Review: A Walk Through Fire by Felice Stevens (Through Hell & Back #1)

Note: This ARC was provided by Give Me Books Promotions in exchange for an honest review.

Angst. Lots and lots of angst. A Walk Through Fire, the first novel in Felice Stevens's Through Hell & Back series has been re-edited, added on to with additional text, and just re-released, having been originally published a little over two years ago, and I do believe that the title of the series is rather apt for the stories it tells. This series starter had both main characters going back and forth with years upon years of self-imposed guilt weighing them down, and a quick peek at the synopses for the two other books in the series--both of which will also be re-published--all the characters do go through hellish experiences before clawing their way back to the land of the living. And no, my previous sentence does not mean this is some sort of post-apocalyptic read in the vein of The Walking Dead. This first novel was riddled with angst and drama and I'm guessing that's what we may find in the two books to follow.

Now, I don't have an issue with angst. We all have our fair share of angst, so who am I to deny fictional characters their angst? Asher Davis and Drew Klein are both successful men in their chosen professions--Ash is a lawyer and Drew is a plastic surgeon. Their personal lives, however, are totally lacking. Ash hooks up with whomever catches his fancy and Drew is waiting for his divorce to be finalized. From the moment Ash sees Drew in the conference room of his law office, he's reaction to the man is very different from any he's had before. But Drew is very much straight, so pursuing him shouldn't even be a consideration. When Ash is asked to help out with the medical and legal clinic for LGBTQ youth Drew is opening, he agrees, recognizing himself in the very kids the place hopes to help. But in the midst of their already messed up feelings, threats arise, putting the clinic and Drew's family at risk.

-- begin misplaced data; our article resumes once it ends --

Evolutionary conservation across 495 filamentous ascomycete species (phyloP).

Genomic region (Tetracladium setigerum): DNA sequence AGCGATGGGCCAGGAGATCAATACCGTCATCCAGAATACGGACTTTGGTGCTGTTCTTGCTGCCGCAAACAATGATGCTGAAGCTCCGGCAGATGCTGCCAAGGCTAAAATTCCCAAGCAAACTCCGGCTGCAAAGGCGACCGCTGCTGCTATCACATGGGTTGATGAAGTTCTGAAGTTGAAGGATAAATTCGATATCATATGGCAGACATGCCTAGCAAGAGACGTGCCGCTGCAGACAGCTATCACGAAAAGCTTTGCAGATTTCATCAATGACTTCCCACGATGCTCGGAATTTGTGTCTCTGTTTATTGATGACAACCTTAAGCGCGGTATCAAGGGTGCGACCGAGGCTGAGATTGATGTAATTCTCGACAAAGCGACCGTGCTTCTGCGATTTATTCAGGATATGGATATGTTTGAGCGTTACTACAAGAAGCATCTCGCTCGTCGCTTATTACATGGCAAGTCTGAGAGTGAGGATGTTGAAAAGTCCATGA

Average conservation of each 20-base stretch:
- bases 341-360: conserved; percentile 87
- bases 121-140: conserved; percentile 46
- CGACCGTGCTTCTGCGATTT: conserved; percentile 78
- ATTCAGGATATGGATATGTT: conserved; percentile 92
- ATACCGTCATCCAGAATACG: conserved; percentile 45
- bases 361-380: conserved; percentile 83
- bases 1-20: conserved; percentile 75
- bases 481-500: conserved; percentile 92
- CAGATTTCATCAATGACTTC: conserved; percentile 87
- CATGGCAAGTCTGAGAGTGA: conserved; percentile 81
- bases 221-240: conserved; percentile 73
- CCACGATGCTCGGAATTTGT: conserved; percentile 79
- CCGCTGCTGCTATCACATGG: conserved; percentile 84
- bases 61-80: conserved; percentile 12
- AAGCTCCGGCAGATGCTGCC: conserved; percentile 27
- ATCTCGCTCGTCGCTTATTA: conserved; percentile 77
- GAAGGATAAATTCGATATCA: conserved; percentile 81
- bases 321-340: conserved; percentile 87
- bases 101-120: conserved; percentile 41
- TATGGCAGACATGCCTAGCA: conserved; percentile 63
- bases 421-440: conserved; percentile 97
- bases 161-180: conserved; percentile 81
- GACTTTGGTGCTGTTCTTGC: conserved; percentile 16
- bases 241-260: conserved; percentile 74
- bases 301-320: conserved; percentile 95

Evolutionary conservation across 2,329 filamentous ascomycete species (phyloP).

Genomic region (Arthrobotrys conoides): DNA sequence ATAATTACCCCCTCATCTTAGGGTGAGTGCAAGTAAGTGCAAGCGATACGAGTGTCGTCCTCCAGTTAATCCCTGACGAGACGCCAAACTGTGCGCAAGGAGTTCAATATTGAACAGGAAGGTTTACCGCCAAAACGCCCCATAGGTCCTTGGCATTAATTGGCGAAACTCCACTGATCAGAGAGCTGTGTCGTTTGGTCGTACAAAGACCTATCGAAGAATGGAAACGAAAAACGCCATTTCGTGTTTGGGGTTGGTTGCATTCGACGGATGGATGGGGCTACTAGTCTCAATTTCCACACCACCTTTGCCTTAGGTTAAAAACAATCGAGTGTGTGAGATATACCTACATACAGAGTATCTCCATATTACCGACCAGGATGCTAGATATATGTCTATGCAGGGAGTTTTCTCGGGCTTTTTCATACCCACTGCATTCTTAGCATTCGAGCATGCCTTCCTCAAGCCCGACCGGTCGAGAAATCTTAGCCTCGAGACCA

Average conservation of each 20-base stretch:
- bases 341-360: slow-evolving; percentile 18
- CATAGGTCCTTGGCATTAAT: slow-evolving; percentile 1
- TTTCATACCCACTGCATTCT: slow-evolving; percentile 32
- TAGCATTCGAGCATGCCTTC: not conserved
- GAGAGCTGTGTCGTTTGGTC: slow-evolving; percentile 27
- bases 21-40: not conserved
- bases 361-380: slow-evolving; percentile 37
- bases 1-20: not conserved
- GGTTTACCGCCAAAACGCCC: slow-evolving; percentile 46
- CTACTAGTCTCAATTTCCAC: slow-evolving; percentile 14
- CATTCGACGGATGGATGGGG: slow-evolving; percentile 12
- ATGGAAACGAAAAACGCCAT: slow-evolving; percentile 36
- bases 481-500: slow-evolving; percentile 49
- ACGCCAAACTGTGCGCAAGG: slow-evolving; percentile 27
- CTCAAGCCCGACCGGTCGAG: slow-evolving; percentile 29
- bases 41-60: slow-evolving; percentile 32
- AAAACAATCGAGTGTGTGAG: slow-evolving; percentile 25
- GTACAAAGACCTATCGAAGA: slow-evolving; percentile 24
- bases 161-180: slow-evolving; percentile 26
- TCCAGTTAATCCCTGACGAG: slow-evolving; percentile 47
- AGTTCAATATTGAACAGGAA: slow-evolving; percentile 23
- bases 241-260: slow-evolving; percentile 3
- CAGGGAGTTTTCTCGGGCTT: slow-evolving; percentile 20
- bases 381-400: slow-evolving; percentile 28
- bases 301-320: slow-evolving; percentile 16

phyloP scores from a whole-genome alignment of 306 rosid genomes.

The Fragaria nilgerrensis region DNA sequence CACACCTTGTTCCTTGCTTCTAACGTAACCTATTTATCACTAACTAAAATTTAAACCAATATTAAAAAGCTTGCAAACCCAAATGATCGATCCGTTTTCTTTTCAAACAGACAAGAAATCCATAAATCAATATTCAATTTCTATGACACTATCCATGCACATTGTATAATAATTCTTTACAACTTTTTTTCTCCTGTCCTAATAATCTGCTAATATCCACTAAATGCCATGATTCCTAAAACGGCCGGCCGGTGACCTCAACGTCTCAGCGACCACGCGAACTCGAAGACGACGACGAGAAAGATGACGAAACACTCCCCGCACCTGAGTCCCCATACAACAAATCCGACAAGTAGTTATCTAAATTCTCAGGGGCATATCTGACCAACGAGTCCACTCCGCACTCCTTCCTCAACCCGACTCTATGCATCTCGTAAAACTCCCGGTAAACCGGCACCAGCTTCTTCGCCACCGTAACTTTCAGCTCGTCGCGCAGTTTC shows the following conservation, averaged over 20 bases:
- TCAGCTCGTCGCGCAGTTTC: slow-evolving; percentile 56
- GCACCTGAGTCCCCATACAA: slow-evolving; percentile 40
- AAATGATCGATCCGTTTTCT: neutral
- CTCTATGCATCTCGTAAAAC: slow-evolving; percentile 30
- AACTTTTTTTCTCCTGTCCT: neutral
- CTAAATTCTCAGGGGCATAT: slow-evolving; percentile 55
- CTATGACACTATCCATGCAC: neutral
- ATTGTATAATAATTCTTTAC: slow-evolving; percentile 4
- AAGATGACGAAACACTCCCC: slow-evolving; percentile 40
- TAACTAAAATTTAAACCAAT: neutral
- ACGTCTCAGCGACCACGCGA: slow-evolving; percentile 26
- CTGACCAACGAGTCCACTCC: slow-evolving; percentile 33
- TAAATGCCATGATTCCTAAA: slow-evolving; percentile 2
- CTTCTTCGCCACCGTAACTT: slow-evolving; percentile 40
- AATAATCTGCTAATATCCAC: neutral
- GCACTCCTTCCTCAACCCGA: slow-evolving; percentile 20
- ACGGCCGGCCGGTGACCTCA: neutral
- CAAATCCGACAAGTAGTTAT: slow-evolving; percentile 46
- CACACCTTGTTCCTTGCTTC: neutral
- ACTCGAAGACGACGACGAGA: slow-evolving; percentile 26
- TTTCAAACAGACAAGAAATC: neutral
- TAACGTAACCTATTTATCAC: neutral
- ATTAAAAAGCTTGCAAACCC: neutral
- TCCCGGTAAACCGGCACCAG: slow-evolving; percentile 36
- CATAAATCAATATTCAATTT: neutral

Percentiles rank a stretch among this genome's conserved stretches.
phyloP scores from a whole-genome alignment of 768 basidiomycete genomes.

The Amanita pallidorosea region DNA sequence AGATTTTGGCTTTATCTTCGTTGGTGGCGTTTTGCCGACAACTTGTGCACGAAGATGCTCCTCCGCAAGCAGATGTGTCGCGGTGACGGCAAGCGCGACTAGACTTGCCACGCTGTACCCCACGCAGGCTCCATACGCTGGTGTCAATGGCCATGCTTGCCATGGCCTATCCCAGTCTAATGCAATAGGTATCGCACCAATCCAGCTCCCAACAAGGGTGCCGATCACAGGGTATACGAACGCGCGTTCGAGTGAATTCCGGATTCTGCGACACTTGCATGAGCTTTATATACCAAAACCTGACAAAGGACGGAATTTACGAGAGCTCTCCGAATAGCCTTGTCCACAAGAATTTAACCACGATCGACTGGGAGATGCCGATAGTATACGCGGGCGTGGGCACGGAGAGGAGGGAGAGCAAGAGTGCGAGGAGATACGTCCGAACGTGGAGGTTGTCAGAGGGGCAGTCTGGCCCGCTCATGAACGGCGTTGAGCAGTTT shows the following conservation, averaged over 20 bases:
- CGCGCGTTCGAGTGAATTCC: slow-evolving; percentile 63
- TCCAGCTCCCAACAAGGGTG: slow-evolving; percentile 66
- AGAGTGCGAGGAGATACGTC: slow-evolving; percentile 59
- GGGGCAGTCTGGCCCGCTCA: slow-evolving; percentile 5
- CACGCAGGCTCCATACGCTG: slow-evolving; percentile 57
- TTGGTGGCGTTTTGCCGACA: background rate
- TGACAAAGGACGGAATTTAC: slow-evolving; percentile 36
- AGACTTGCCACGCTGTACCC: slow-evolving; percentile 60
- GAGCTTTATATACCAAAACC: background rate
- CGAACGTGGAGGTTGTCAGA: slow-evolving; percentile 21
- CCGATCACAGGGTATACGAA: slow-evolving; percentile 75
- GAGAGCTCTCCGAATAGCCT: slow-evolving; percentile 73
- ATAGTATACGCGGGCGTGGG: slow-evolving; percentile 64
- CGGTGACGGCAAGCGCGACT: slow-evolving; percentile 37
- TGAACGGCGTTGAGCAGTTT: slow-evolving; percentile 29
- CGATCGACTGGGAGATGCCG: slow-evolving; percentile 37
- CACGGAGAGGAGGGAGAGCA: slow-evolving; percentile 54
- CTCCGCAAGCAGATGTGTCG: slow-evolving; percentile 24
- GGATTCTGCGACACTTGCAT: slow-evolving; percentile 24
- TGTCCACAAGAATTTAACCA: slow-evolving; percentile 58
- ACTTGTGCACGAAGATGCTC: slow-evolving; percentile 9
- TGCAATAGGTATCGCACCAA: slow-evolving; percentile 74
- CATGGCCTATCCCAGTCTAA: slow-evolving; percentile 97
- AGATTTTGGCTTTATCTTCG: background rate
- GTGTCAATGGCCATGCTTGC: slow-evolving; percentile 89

Okay, so the angst has to do with sexual abuse that happened to Ash as teenager in a foster home and his abandonment of his two foster brothers that he believes he failed. On Drew's part, there's the death of his parents and his feeling of loneliness, what with those closest to him finding love and commitment while he remains alone. Then there's the whole Drew being straight but wait, maybe he's not so straight after all if his constant thinking of issue is a clue. Then there's manwhore Ash who seems to have lost his need to be a manwhore when his interest in Drew grows. But these two lack communication, and that isn't limited to just the lack of initiative to share their pasts, so there are misunderstandings, assumptions, changing of opinions, etc. So yes, there was angst and lots of it, to the that point it was too much at times, giving A Walk Through Fire an overly melodramatic feel. Three stars. ♥

Re-Release Date: 08 November 2016

Date Read: 08 November 2016

Learn more about Felice Stevens.

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